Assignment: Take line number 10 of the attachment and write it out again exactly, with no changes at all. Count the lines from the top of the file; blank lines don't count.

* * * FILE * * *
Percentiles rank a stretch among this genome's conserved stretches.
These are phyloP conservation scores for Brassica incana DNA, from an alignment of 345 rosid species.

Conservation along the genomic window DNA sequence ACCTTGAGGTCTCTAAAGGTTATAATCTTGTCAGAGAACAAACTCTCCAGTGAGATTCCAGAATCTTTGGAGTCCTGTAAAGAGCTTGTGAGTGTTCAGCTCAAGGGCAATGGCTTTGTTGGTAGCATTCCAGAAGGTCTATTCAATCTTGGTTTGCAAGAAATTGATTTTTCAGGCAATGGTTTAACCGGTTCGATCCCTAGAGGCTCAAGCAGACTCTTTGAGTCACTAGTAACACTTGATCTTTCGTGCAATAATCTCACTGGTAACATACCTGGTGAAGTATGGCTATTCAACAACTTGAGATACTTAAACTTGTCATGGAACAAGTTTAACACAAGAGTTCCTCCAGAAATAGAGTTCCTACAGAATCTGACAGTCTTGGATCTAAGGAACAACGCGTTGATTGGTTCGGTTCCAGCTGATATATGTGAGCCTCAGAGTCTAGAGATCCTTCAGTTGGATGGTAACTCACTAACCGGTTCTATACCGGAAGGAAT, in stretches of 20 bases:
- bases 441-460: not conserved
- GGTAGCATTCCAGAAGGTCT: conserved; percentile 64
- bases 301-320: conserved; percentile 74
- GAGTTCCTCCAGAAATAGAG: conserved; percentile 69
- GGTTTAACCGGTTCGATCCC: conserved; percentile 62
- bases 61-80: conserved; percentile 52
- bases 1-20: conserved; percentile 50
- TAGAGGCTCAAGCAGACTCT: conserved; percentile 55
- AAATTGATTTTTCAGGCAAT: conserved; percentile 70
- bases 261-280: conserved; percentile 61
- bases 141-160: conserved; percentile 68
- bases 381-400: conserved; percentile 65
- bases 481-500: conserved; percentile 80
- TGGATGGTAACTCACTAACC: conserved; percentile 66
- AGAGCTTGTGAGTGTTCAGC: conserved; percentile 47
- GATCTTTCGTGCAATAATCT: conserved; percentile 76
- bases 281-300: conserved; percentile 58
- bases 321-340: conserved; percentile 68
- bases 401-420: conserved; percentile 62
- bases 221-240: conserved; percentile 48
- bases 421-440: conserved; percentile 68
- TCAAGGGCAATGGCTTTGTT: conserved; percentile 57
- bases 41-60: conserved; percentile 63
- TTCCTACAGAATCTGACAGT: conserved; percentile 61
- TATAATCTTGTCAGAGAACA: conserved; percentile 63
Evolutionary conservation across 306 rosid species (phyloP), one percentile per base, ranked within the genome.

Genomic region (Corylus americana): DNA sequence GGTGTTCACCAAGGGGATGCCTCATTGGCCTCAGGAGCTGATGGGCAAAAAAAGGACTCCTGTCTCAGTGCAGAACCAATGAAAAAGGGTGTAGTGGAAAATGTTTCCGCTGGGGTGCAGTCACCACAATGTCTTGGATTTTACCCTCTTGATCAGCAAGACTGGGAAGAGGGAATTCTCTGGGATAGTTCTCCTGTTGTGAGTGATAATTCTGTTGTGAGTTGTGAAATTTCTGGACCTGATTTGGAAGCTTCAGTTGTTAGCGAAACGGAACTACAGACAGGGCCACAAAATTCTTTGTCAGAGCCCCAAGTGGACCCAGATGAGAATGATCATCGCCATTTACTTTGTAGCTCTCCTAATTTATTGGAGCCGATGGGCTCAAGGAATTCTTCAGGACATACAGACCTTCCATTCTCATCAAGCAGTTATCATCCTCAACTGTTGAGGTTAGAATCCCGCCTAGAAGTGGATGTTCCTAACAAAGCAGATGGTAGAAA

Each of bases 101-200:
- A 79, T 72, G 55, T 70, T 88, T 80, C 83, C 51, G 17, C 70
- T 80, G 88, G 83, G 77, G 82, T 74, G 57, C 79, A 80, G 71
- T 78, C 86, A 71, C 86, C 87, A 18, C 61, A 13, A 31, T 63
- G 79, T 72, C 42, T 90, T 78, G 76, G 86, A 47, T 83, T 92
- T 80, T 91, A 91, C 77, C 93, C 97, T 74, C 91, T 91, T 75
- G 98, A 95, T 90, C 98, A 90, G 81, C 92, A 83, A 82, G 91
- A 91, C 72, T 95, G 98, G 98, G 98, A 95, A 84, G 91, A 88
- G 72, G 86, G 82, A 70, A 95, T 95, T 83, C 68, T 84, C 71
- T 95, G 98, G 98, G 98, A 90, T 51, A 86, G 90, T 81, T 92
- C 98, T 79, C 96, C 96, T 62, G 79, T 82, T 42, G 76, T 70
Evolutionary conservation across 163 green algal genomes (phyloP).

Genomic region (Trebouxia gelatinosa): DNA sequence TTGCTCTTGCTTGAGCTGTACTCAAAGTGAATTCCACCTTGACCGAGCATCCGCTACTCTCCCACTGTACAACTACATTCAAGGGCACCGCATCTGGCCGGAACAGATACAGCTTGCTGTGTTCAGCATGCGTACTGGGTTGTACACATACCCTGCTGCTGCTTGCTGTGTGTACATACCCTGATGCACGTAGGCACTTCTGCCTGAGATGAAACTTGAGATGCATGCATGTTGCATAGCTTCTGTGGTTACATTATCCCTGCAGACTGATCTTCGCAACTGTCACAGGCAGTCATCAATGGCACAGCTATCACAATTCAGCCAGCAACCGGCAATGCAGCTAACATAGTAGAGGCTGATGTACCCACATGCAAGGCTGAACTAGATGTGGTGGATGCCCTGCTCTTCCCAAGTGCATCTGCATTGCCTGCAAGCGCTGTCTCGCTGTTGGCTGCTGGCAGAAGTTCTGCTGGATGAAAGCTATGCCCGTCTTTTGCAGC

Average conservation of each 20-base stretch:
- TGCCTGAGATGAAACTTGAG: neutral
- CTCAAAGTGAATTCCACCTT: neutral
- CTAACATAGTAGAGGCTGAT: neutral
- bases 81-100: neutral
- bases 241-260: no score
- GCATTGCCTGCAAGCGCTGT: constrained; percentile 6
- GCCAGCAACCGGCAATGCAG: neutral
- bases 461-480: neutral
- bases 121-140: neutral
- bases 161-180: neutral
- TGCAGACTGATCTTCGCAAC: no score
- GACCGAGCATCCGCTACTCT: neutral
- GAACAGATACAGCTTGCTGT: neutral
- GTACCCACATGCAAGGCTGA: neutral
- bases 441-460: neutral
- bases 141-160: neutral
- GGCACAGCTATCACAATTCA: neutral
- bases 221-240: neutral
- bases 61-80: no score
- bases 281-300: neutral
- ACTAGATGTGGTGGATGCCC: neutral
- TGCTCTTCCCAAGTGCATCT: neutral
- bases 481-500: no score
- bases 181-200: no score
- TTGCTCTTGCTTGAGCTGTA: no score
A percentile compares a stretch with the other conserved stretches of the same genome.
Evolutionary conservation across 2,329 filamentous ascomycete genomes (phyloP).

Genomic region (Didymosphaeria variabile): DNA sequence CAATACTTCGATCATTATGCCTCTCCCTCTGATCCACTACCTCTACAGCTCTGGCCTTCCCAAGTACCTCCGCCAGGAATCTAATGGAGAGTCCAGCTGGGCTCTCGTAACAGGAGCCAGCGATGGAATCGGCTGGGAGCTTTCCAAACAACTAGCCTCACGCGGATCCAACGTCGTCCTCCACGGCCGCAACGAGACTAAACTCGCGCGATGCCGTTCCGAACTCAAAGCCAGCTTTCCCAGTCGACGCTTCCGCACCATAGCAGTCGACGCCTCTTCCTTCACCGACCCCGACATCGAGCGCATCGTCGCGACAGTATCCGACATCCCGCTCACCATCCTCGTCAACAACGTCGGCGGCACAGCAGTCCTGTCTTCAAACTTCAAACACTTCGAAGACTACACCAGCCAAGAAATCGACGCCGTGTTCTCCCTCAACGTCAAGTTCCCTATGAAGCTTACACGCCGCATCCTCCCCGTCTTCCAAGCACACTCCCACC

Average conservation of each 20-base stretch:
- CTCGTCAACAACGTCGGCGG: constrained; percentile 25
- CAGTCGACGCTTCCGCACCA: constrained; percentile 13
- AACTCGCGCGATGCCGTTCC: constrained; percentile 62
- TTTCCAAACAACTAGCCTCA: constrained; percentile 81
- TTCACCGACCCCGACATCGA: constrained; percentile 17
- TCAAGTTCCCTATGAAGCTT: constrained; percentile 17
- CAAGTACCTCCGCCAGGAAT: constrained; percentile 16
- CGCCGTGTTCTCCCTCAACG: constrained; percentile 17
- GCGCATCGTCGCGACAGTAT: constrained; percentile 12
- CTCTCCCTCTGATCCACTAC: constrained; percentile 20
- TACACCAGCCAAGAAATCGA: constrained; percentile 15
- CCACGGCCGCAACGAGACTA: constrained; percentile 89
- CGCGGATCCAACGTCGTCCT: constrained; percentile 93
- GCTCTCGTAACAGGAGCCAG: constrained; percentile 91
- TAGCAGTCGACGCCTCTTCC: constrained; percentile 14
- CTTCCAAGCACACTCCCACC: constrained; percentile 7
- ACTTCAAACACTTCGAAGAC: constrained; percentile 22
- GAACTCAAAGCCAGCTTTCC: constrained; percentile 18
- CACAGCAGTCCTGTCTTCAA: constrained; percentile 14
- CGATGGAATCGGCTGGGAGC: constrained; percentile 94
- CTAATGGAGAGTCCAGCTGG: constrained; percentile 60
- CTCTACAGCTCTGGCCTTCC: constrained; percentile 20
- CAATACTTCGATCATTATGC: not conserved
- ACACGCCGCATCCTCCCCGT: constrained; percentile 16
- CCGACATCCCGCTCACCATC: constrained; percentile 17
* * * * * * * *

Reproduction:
- bases 1-20: conserved; percentile 50